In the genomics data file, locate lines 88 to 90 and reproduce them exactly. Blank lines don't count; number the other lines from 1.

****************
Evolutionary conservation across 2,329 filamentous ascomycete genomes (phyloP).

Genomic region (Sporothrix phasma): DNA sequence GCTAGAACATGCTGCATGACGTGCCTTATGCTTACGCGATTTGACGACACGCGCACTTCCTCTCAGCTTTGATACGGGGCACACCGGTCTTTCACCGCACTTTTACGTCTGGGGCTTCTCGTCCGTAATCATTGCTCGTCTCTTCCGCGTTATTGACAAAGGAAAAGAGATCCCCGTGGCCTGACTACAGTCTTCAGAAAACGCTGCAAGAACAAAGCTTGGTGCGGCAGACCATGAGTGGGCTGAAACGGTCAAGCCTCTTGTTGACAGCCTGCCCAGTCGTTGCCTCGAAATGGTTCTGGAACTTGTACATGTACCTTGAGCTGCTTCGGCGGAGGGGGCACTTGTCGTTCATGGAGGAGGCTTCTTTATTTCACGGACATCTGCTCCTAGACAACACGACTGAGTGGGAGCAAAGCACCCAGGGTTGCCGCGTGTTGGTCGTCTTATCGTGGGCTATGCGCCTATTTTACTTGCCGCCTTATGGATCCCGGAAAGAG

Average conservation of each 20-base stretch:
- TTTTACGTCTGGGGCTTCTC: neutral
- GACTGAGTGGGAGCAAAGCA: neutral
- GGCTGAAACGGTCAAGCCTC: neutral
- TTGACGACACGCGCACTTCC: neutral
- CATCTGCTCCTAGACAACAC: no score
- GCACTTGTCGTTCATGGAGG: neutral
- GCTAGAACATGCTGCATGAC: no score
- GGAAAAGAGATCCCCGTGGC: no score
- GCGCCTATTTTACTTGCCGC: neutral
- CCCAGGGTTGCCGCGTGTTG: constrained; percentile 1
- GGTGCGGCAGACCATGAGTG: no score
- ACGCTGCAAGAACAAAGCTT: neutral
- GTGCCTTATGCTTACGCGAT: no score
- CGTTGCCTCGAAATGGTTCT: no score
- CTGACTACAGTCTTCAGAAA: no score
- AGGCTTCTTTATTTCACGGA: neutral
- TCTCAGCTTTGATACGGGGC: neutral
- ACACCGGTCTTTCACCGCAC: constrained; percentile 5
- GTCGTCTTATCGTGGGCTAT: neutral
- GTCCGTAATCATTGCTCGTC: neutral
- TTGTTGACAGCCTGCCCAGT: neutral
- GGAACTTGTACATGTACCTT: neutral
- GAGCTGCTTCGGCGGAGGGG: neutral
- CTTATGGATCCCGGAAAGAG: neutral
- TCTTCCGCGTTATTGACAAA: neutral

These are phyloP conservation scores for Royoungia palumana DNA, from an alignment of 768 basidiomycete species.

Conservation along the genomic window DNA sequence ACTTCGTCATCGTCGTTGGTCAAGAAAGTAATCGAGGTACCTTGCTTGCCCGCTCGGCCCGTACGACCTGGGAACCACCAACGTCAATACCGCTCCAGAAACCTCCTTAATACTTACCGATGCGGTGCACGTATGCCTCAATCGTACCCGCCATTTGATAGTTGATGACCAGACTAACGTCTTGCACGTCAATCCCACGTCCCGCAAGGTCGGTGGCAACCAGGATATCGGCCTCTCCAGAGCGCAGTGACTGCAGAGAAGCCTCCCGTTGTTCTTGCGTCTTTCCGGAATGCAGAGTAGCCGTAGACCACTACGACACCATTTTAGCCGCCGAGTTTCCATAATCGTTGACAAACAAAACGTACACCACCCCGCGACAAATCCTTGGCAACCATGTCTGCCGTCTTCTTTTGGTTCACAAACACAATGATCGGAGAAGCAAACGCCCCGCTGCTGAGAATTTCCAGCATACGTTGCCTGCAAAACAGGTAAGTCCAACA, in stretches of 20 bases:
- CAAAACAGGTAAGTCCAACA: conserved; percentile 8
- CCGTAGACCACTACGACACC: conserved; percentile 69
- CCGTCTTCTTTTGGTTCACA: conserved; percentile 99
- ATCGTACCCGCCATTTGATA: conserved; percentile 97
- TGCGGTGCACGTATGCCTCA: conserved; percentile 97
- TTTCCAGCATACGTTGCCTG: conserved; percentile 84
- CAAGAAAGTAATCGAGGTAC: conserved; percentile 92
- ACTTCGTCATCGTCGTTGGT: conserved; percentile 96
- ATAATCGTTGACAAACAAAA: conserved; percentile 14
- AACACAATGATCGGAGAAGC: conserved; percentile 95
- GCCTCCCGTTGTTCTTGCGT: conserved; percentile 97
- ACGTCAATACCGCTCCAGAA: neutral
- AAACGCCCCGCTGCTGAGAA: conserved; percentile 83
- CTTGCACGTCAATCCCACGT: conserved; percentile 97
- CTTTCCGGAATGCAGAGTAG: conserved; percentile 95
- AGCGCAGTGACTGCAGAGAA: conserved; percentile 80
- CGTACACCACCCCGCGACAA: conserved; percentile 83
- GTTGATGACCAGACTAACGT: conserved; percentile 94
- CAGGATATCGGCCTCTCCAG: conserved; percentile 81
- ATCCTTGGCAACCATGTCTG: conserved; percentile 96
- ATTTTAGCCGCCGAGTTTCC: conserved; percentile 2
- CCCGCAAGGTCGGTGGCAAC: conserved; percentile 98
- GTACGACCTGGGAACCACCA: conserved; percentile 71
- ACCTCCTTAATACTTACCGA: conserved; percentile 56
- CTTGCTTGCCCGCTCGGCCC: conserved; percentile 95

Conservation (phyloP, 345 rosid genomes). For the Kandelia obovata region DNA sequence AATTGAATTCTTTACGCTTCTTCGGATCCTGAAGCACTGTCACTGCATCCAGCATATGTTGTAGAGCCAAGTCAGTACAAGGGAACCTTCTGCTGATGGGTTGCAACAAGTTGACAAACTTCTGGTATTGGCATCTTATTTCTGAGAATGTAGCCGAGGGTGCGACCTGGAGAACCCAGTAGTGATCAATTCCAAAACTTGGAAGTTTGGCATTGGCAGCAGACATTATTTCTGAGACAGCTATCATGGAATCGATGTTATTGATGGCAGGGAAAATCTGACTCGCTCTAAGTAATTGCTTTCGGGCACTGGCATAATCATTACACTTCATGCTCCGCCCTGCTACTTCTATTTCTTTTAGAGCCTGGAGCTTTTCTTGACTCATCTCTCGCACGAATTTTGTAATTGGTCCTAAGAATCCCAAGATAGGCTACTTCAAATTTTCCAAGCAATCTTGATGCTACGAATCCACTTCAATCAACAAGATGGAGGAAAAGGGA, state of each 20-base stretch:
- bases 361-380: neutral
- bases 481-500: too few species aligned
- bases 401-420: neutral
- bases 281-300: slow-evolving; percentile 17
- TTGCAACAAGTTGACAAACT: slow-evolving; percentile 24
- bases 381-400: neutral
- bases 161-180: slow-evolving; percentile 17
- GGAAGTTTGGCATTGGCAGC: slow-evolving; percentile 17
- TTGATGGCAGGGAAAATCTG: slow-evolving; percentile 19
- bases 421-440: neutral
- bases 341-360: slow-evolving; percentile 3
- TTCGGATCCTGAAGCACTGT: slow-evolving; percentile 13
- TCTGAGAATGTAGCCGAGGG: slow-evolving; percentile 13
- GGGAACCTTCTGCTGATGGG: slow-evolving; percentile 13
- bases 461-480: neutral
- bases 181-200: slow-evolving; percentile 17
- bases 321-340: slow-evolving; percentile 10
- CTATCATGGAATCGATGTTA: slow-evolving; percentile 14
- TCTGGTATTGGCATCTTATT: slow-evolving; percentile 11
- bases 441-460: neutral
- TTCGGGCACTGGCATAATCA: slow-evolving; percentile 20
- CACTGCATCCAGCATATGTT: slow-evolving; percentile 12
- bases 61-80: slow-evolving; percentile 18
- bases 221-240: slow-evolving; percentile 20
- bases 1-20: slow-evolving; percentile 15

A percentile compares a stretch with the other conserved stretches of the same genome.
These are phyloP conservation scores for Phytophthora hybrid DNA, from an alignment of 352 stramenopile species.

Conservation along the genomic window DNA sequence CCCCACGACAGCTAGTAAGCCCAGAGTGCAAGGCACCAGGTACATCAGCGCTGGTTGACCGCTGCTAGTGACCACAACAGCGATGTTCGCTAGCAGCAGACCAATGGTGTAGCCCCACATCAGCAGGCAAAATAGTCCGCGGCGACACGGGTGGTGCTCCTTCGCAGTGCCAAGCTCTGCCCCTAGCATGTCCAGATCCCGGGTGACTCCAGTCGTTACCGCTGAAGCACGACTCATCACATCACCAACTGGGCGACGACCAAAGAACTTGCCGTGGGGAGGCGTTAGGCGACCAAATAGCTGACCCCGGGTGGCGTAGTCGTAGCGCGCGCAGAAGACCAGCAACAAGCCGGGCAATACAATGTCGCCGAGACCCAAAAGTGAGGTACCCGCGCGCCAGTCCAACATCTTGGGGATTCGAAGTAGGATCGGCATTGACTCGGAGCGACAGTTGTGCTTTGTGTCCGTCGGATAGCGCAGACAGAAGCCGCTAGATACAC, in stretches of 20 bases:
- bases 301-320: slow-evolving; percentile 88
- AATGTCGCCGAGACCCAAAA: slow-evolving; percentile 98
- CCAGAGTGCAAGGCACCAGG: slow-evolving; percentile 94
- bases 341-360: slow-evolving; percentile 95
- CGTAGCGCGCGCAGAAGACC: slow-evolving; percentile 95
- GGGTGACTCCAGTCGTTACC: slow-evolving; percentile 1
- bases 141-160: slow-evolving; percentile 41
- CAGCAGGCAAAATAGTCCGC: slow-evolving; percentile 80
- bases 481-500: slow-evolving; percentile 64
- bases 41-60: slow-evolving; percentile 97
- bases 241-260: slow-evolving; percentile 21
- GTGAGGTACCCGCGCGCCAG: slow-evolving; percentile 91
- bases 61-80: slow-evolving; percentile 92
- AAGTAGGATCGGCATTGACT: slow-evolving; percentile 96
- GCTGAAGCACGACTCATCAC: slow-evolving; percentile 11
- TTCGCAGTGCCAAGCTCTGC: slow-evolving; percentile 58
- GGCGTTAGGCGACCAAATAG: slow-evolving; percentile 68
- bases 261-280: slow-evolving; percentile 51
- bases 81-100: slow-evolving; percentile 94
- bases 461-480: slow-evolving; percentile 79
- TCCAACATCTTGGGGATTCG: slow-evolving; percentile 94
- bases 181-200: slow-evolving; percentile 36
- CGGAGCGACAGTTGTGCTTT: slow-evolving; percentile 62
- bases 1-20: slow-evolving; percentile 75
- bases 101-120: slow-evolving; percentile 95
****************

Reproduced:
- bases 341-360: slow-evolving; percentile 95
- CGTAGCGCGCGCAGAAGACC: slow-evolving; percentile 95
- GGGTGACTCCAGTCGTTACC: slow-evolving; percentile 1